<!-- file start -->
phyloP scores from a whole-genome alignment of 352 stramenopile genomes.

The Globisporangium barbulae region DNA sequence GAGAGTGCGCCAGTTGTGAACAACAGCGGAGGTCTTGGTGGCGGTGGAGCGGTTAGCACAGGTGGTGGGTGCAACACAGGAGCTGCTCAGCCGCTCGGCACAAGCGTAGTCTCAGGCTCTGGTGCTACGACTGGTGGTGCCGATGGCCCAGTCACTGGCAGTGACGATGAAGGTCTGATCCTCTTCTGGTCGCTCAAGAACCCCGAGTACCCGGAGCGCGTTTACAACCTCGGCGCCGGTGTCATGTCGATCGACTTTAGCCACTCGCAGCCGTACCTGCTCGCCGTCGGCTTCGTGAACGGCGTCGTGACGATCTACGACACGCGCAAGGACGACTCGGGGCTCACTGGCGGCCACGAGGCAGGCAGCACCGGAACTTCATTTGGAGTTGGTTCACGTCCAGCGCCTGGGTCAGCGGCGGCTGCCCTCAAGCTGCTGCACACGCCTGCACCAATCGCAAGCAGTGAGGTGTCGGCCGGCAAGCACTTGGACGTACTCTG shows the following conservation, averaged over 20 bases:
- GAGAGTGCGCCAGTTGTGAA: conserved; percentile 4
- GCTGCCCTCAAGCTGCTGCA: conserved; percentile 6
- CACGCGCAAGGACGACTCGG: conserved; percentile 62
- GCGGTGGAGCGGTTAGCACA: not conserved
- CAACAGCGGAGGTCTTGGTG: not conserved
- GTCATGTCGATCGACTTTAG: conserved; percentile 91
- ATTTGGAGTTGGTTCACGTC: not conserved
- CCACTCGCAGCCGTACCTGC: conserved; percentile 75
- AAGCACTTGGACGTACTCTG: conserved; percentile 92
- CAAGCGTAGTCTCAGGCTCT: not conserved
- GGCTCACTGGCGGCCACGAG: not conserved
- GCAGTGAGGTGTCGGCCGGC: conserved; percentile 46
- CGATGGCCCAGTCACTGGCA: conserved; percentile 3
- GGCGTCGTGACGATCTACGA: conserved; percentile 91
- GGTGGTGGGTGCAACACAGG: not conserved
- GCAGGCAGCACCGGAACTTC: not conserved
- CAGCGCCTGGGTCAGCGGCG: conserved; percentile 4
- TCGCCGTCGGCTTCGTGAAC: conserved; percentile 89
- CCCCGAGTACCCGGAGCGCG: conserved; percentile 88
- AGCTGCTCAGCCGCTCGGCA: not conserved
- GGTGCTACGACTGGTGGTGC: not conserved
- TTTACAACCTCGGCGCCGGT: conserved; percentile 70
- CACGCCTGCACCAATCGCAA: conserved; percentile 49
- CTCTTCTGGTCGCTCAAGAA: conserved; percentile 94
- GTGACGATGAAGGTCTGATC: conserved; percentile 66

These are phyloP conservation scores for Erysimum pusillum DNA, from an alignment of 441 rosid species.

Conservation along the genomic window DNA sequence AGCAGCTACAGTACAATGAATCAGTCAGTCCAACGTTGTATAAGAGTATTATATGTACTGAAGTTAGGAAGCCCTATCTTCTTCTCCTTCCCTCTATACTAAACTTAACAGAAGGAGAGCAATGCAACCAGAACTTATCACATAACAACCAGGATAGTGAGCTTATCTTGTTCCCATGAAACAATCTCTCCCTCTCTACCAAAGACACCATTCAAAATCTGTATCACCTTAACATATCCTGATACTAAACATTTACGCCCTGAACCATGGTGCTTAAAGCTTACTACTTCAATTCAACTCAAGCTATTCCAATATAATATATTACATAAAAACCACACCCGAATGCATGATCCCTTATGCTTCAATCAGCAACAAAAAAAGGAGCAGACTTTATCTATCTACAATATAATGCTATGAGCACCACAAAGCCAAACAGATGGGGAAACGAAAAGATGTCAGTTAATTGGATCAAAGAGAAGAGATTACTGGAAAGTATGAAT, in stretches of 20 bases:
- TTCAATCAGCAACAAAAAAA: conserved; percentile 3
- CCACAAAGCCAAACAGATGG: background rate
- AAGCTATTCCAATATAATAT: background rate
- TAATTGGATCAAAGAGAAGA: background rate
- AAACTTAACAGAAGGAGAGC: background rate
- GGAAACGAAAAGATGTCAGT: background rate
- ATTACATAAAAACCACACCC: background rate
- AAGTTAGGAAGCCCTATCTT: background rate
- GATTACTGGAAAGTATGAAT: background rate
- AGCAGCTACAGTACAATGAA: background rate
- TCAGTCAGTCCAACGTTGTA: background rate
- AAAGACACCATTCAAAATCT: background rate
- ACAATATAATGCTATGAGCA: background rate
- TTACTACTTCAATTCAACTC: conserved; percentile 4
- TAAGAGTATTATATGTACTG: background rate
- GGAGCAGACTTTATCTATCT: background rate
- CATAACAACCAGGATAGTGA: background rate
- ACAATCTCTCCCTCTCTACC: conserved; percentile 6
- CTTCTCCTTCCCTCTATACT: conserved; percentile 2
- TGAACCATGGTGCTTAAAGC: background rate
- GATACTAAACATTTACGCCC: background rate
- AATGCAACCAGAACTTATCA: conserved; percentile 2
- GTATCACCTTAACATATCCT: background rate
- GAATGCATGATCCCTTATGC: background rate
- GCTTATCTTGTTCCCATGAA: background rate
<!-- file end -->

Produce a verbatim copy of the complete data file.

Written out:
phyloP scores from a whole-genome alignment of 352 stramenopile genomes.

The Globisporangium barbulae region DNA sequence GAGAGTGCGCCAGTTGTGAACAACAGCGGAGGTCTTGGTGGCGGTGGAGCGGTTAGCACAGGTGGTGGGTGCAACACAGGAGCTGCTCAGCCGCTCGGCACAAGCGTAGTCTCAGGCTCTGGTGCTACGACTGGTGGTGCCGATGGCCCAGTCACTGGCAGTGACGATGAAGGTCTGATCCTCTTCTGGTCGCTCAAGAACCCCGAGTACCCGGAGCGCGTTTACAACCTCGGCGCCGGTGTCATGTCGATCGACTTTAGCCACTCGCAGCCGTACCTGCTCGCCGTCGGCTTCGTGAACGGCGTCGTGACGATCTACGACACGCGCAAGGACGACTCGGGGCTCACTGGCGGCCACGAGGCAGGCAGCACCGGAACTTCATTTGGAGTTGGTTCACGTCCAGCGCCTGGGTCAGCGGCGGCTGCCCTCAAGCTGCTGCACACGCCTGCACCAATCGCAAGCAGTGAGGTGTCGGCCGGCAAGCACTTGGACGTACTCTG shows the following conservation, averaged over 20 bases:
- GAGAGTGCGCCAGTTGTGAA: conserved; percentile 4
- GCTGCCCTCAAGCTGCTGCA: conserved; percentile 6
- CACGCGCAAGGACGACTCGG: conserved; percentile 62
- GCGGTGGAGCGGTTAGCACA: not conserved
- CAACAGCGGAGGTCTTGGTG: not conserved
- GTCATGTCGATCGACTTTAG: conserved; percentile 91
- ATTTGGAGTTGGTTCACGTC: not conserved
- CCACTCGCAGCCGTACCTGC: conserved; percentile 75
- AAGCACTTGGACGTACTCTG: conserved; percentile 92
- CAAGCGTAGTCTCAGGCTCT: not conserved
- GGCTCACTGGCGGCCACGAG: not conserved
- GCAGTGAGGTGTCGGCCGGC: conserved; percentile 46
- CGATGGCCCAGTCACTGGCA: conserved; percentile 3
- GGCGTCGTGACGATCTACGA: conserved; percentile 91
- GGTGGTGGGTGCAACACAGG: not conserved
- GCAGGCAGCACCGGAACTTC: not conserved
- CAGCGCCTGGGTCAGCGGCG: conserved; percentile 4
- TCGCCGTCGGCTTCGTGAAC: conserved; percentile 89
- CCCCGAGTACCCGGAGCGCG: conserved; percentile 88
- AGCTGCTCAGCCGCTCGGCA: not conserved
- GGTGCTACGACTGGTGGTGC: not conserved
- TTTACAACCTCGGCGCCGGT: conserved; percentile 70
- CACGCCTGCACCAATCGCAA: conserved; percentile 49
- CTCTTCTGGTCGCTCAAGAA: conserved; percentile 94
- GTGACGATGAAGGTCTGATC: conserved; percentile 66

These are phyloP conservation scores for Erysimum pusillum DNA, from an alignment of 441 rosid species.

Conservation along the genomic window DNA sequence AGCAGCTACAGTACAATGAATCAGTCAGTCCAACGTTGTATAAGAGTATTATATGTACTGAAGTTAGGAAGCCCTATCTTCTTCTCCTTCCCTCTATACTAAACTTAACAGAAGGAGAGCAATGCAACCAGAACTTATCACATAACAACCAGGATAGTGAGCTTATCTTGTTCCCATGAAACAATCTCTCCCTCTCTACCAAAGACACCATTCAAAATCTGTATCACCTTAACATATCCTGATACTAAACATTTACGCCCTGAACCATGGTGCTTAAAGCTTACTACTTCAATTCAACTCAAGCTATTCCAATATAATATATTACATAAAAACCACACCCGAATGCATGATCCCTTATGCTTCAATCAGCAACAAAAAAAGGAGCAGACTTTATCTATCTACAATATAATGCTATGAGCACCACAAAGCCAAACAGATGGGGAAACGAAAAGATGTCAGTTAATTGGATCAAAGAGAAGAGATTACTGGAAAGTATGAAT, in stretches of 20 bases:
- TTCAATCAGCAACAAAAAAA: conserved; percentile 3
- CCACAAAGCCAAACAGATGG: background rate
- AAGCTATTCCAATATAATAT: background rate
- TAATTGGATCAAAGAGAAGA: background rate
- AAACTTAACAGAAGGAGAGC: background rate
- GGAAACGAAAAGATGTCAGT: background rate
- ATTACATAAAAACCACACCC: background rate
- AAGTTAGGAAGCCCTATCTT: background rate
- GATTACTGGAAAGTATGAAT: background rate
- AGCAGCTACAGTACAATGAA: background rate
- TCAGTCAGTCCAACGTTGTA: background rate
- AAAGACACCATTCAAAATCT: background rate
- ACAATATAATGCTATGAGCA: background rate
- TTACTACTTCAATTCAACTC: conserved; percentile 4
- TAAGAGTATTATATGTACTG: background rate
- GGAGCAGACTTTATCTATCT: background rate
- CATAACAACCAGGATAGTGA: background rate
- ACAATCTCTCCCTCTCTACC: conserved; percentile 6
- CTTCTCCTTCCCTCTATACT: conserved; percentile 2
- TGAACCATGGTGCTTAAAGC: background rate
- GATACTAAACATTTACGCCC: background rate
- AATGCAACCAGAACTTATCA: conserved; percentile 2
- GTATCACCTTAACATATCCT: background rate
- GAATGCATGATCCCTTATGC: background rate
- GCTTATCTTGTTCCCATGAA: background rate